Performing in the Muse Theatre Company's first Picnic With A Bard production of William Shakespeare's "A Midsummer Night's Dream" in 2017 was the first time Jessica Cayou had acted since she was in college.
She not only fell back in love with theater, but she was appreciative of how Kira Rutter — owner and director of Muse Theatre Company and its Itsy Bitsy Broadway — made what can be a challenging piece of literature into a fun and educational theatrical experience for all ages.
"People often think Shakespeare is so intimidating. It is more than 400 years old, and the words — even though they are English — may not be common," Cayou said. "Through this summer program we have the chance to make it more accessible while keeping it Shakespeare with all the lingo, characters and dynamics between them. It is fun to give people the opportunity as a family to enjoy a little bit of Shakespeare."
The community will have the opportunity to enjoy another Shakespeare favorite, "The Tempest," at 6 p.m. Friday at Itsy Bitsy Broadway's stage at Capital Mall and 6 p.m. Saturday at Ellis-Porter Riverside Park Amphitheatre.
Muse Theatre Company's Itsy Bitsy Broadway fall and spring terms allow child participants to learn, produce and perform a play or musical. The Picnic With a Bard program has a small cast of child and adult actors, including Cayou as Prospera, one of the adapted play's principal characters.
"It is really fun to play somebody that is kind of angry just because in normal life you don't usually get to act super angry," Cayou said.
That anger comes when Prospera — altered from Shakespeare's original male character Prospero — is exiled along with her daughter, Miranda, played by Rutter, and cast adrift on a boat at sea. After washing up on an island, Prospera is able to master the spirits who live there, also at first befriending native islander Caliban, played by Cayou's eldest son, Benjamin.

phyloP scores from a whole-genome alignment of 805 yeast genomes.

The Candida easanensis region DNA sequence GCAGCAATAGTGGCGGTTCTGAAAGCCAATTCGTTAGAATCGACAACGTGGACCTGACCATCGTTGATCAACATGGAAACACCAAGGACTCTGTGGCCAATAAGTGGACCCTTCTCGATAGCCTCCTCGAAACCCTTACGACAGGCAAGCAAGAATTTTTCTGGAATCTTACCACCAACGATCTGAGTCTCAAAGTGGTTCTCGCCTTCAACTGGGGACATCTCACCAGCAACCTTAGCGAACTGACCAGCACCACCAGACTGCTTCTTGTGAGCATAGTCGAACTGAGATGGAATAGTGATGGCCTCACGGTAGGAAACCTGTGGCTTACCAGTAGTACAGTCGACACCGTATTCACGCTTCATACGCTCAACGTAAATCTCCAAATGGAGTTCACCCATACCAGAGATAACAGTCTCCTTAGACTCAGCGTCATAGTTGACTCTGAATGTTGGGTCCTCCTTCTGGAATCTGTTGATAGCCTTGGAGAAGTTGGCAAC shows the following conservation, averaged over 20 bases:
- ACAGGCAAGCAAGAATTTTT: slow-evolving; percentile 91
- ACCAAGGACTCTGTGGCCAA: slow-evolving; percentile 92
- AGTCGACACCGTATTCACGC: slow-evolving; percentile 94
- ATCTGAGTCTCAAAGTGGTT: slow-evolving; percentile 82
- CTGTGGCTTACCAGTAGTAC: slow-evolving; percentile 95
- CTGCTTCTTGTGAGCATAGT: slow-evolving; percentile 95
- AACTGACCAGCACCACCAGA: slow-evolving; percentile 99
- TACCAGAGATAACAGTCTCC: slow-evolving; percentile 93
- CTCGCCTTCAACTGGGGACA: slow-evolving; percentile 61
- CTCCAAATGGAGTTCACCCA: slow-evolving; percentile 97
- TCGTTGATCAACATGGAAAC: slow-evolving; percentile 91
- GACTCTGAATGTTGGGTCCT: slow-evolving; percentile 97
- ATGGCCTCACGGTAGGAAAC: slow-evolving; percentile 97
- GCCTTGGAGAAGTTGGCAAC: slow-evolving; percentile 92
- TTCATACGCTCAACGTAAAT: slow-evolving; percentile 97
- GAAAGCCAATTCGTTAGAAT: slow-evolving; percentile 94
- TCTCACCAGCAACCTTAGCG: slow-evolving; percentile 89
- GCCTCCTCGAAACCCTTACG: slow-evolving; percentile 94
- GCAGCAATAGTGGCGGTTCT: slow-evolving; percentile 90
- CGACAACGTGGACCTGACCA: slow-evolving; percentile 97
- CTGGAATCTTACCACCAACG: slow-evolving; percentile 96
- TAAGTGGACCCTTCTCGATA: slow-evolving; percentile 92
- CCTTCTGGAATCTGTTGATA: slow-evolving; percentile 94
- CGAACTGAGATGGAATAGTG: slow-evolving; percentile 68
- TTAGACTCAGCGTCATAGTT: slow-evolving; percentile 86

"Caliban gets all bent out of shape that it's his island and it belongs to him, threatening Miranda by scaring her or making her fall off rocks," Rutter said. "Being exiled for (several years), Prospera uses her newfound grasp of magic to cause the boat of the person who exiled her, Queen Alonsa (another female adaptation to the original King Alonso) and her son, Ferdinand, to be shipwrecked on the same island."
Island spirit Ariel, played by 14-year-old Emma Ewing, and her water sprites, played by Hailey and Violet Kimlinger, Katherine and Hannah Jansson, and Beatrice Cayou, cause the storm to break and the crew, including a sailor played by Grant Cayou, to come ashore on the island. Ferdinand, played by Rutter's husband, John Michael, sees Miranda, with the pair forming a romantic bond. Prospera all the while conspires with Ariel to torment Alonsa eventually realizing vengeance is not "all its cracked up to be," Rutter said.
"Jessica and I are really good friends in real life. So it is fun to play opposite of that in this play and not be very nice to each other," Jennifer Kimlinger said. "I enjoy being somebody completely different than myself."
Rutter loves that this program allows families to engage in what the theater is doing and connect with Shakespeare in a fun, relatable way.
"Like 'A Midsummer Night's Dream,' 'The Tempest' has strong magical elements to it, which makes it a really easy adaptation for kids. It is naturally going to have elements they find fun and exciting," Rutter said, noting she cut down the normally 11- to 20-person cast of "The Tempest" to six main characters. "The main roles are played primarily by adults, but our water sprites do all the set changes have some pivotal points in the play where they chase people and interact with the audience."
Due to construction at the Missouri State Capitol and Jefferson City Parks and Recreation's Stars Under the Stars outdoor movie series moved to Riverside Park Amphitheatre, the Friday performance will be inside the theater's Capital Mall space.
Admission costs $4 for adults, $2 for children age five and older and free for those under 5 years old. However, Saturday's performance will be back at the amphitheater and include vendors Sno Biz and Street Dawgs on site for guests.
"We will be doing some crafts, have pre-show games and have face-painting before each performance. Our water sprites have water markings on their face, and kids will be able to get those. We are also hoping the kids can make rainmakers so when the storm is happening in the play, they can contribute to the sound," Rutter said, noting 16-year-old Shelby Orme will be in charge of all the light and sound during the productions.
Seeing the Muse Theatre Company's performances often sparks an interest in theater for children. With a slew of summer camps, a Last Minute Theatre program and performance with a series of short plays written by children and multiple plays and musicals incorporated into the Itsy Bitsy Broadway's upcoming fall and spring curriculum, youth at all skill levels can fulfill that interest through Muse.
For more information, visit musetheatrecompany.com.